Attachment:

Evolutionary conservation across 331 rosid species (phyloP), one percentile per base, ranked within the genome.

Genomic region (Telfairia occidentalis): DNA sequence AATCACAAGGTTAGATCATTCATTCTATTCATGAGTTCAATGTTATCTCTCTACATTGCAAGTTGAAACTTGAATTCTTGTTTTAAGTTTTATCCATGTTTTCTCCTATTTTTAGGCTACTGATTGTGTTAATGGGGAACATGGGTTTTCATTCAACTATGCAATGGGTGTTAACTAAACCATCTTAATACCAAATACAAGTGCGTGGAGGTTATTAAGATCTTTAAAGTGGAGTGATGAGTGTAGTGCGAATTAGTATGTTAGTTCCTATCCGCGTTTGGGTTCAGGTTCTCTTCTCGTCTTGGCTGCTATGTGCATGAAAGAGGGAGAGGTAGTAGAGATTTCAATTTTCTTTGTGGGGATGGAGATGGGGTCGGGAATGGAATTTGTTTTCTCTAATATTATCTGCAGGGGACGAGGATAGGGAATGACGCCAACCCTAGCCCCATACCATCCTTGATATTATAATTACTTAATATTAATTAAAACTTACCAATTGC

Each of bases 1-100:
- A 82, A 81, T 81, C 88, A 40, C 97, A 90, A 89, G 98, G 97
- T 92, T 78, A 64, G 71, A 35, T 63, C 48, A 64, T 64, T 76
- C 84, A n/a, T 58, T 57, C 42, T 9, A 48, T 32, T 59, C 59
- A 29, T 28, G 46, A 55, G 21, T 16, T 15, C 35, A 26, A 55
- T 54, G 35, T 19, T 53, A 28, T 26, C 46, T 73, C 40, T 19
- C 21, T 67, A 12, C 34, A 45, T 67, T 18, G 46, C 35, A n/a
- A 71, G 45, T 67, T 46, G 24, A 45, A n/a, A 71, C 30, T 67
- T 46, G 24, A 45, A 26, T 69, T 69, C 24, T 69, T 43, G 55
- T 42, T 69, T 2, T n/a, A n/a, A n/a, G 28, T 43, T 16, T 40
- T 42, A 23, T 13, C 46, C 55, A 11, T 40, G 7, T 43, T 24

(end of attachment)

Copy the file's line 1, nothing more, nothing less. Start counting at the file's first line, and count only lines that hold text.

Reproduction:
Evolutionary conservation across 331 rosid species (phyloP), one percentile per base, ranked within the genome.